A redistricting contrarian

Editor’s note 5/14/2022: I have brought this home from the dead Examiner.com pages.

My debut article as the Eastern Shore Political Buzz Examiner…

While most state Republicans were dead-set against the Congressional redistricting perpetrated by Governor Martin O’Malley and a hand-selected group of appointees last fall, the new lines still went into effect for this year’s elections. Key among the changes was an effort to make the Sixth Congressional District into a Democratic seat by realigning it southward into Montgomery County and excising Frederick and Carroll counties from the district, which once straddled the border with Pennsylvania. Those voters were divided among a number of other districts, primarily the First and Eighth Congressional districts.

Because of this blatant political posturing by the majority party, the MDPetitions group decided to feature a petition against the redistricting law, which passed in a Special Session last year, along with another drive to overturn the same-sex marriage law signed by Governor O’Malley earlier this year.

A Central Committee member from Montgomery County maintains the redistricting petition takes away from “expending our energies and resources to re-elect Congressman (Roscoe) Bartlett in the new 6th District and to elect Ken Timmerman in the new 8th District.”

More importantly, the letter John Midlen circulated at the recent state GOP Convention reveals Timmerman is against the redistricting petition, which puts him at odds with the state party.

According to Midlen’s letter, Timmerman points out that the revised 8th District is only barely a Democratic district, with just more than 50 percent registered Democrats and the remainder Republicans and unaffiliated voters. It’s a departure from the previous Eighth District, which stemmed from the attempt by majority Democrats a decade ago to pack the bulk of Maryland’s Republican voters into two Congressional districts, then represented by Bartlett and former Congressman Wayne Gilchrest of the Eastern Shore.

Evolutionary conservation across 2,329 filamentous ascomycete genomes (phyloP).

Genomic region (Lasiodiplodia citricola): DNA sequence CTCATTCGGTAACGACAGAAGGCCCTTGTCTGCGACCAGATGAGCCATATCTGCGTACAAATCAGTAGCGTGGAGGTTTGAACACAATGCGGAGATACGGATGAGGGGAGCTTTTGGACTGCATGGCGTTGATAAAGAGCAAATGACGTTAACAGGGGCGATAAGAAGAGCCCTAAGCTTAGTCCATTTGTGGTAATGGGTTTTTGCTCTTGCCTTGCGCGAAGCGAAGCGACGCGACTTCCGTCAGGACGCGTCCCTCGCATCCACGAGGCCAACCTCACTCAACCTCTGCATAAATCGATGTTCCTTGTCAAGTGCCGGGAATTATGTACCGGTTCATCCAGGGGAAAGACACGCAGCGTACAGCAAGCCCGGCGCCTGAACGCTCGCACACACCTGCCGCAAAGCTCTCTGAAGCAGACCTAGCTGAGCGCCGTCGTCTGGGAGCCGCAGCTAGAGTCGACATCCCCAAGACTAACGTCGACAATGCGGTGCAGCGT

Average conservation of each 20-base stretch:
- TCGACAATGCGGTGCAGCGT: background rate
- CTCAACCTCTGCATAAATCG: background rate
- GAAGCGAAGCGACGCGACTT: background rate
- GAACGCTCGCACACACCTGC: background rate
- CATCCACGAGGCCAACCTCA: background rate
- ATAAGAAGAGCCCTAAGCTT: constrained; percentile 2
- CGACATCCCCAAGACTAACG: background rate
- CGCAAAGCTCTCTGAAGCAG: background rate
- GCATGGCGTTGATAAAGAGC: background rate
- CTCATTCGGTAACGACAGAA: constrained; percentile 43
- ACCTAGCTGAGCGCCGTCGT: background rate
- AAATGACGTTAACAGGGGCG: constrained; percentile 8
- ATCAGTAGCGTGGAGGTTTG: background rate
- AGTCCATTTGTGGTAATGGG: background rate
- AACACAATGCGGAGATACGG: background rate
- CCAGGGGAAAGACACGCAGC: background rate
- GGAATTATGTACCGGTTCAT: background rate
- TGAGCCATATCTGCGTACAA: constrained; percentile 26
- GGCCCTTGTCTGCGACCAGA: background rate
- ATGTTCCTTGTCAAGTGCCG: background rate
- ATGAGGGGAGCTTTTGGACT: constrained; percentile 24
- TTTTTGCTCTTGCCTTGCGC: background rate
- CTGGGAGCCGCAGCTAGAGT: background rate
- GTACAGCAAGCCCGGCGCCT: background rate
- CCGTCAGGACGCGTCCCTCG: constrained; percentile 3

That strategy changed a 4-4 delegation split as recently as the 2000 election to a 6-2 Democratic edge in 2002 and a 7-1 bulge from 2008 to 2010, a term when Democrat Frank Kratovil won the First District after a bitter GOP primary.

Midlen also points out that, even if the petition drive is successful and district lines are changed, it’s likely that Democrats will come up with a system just as devious for 2014. One piece of evidence which suggests this would be the case was the manner in which several GOP Delegates were lumped together in new House of Delegates districts for the 2014 election – unlike the Congressional districts, the state legislative districts aren’t subject to referendum because no action was taken by the General Assembly. By law, the Governor’s lines became valid if a different map wasn’t passed by the General Assembly within the session’s first 45 days.

Obviously a lot can change in 10 years’ time, but the significance of the 2000 redistricting and the immediate gain of two Congressional seats by Democrats in 2002 – an election where Republicans gained eight seats nationwide – shows Maryland Democrats are trying to stack the deck even more in their favor in a state where they only enjoy about a 2:1 registration advantage over Republicans.

The question answered in November will be whether they overreached by weakening a number of other Democrat-friendly districts in order to gain the Bartlett seat.

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